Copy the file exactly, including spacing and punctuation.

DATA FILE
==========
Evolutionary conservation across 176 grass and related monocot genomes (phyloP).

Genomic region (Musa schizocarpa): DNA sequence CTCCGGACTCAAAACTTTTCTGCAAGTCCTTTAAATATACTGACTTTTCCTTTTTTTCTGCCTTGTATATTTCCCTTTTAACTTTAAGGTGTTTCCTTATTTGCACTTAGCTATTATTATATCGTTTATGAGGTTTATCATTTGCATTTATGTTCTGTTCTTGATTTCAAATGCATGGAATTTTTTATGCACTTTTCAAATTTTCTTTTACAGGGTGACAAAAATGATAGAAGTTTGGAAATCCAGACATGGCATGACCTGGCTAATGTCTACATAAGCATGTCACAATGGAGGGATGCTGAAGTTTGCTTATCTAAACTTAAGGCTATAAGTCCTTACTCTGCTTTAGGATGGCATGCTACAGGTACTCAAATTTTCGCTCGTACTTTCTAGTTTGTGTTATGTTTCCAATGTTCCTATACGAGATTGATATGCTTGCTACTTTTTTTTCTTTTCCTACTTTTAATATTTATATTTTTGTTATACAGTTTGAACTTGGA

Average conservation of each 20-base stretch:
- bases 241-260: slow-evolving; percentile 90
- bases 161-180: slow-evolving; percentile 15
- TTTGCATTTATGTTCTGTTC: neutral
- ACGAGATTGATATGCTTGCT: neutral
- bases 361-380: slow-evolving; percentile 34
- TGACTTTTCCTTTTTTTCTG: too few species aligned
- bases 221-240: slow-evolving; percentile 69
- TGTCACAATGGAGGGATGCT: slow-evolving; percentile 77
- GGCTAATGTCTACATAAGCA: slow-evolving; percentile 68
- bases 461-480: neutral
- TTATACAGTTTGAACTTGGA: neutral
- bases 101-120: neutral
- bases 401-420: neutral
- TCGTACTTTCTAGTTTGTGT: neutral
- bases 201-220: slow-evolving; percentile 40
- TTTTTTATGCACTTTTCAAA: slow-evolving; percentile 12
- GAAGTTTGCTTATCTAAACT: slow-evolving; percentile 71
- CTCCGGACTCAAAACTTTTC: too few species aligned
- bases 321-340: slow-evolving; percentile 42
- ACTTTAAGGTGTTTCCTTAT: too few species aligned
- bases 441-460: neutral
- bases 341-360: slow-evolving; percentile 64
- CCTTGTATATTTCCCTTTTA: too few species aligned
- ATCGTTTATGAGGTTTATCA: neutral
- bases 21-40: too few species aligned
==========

Evolutionary conservation across 176 grass and related monocot genomes (phyloP).

Genomic region (Musa schizocarpa): DNA sequence CTCCGGACTCAAAACTTTTCTGCAAGTCCTTTAAATATACTGACTTTTCCTTTTTTTCTGCCTTGTATATTTCCCTTTTAACTTTAAGGTGTTTCCTTATTTGCACTTAGCTATTATTATATCGTTTATGAGGTTTATCATTTGCATTTATGTTCTGTTCTTGATTTCAAATGCATGGAATTTTTTATGCACTTTTCAAATTTTCTTTTACAGGGTGACAAAAATGATAGAAGTTTGGAAATCCAGACATGGCATGACCTGGCTAATGTCTACATAAGCATGTCACAATGGAGGGATGCTGAAGTTTGCTTATCTAAACTTAAGGCTATAAGTCCTTACTCTGCTTTAGGATGGCATGCTACAGGTACTCAAATTTTCGCTCGTACTTTCTAGTTTGTGTTATGTTTCCAATGTTCCTATACGAGATTGATATGCTTGCTACTTTTTTTTCTTTTCCTACTTTTAATATTTATATTTTTGTTATACAGTTTGAACTTGGA

Average conservation of each 20-base stretch:
- bases 241-260: slow-evolving; percentile 90
- bases 161-180: slow-evolving; percentile 15
- TTTGCATTTATGTTCTGTTC: neutral
- ACGAGATTGATATGCTTGCT: neutral
- bases 361-380: slow-evolving; percentile 34
- TGACTTTTCCTTTTTTTCTG: too few species aligned
- bases 221-240: slow-evolving; percentile 69
- TGTCACAATGGAGGGATGCT: slow-evolving; percentile 77
- GGCTAATGTCTACATAAGCA: slow-evolving; percentile 68
- bases 461-480: neutral
- TTATACAGTTTGAACTTGGA: neutral
- bases 101-120: neutral
- bases 401-420: neutral
- TCGTACTTTCTAGTTTGTGT: neutral
- bases 201-220: slow-evolving; percentile 40
- TTTTTTATGCACTTTTCAAA: slow-evolving; percentile 12
- GAAGTTTGCTTATCTAAACT: slow-evolving; percentile 71
- CTCCGGACTCAAAACTTTTC: too few species aligned
- bases 321-340: slow-evolving; percentile 42
- ACTTTAAGGTGTTTCCTTAT: too few species aligned
- bases 441-460: neutral
- bases 341-360: slow-evolving; percentile 64
- CCTTGTATATTTCCCTTTTA: too few species aligned
- ATCGTTTATGAGGTTTATCA: neutral
- bases 21-40: too few species aligned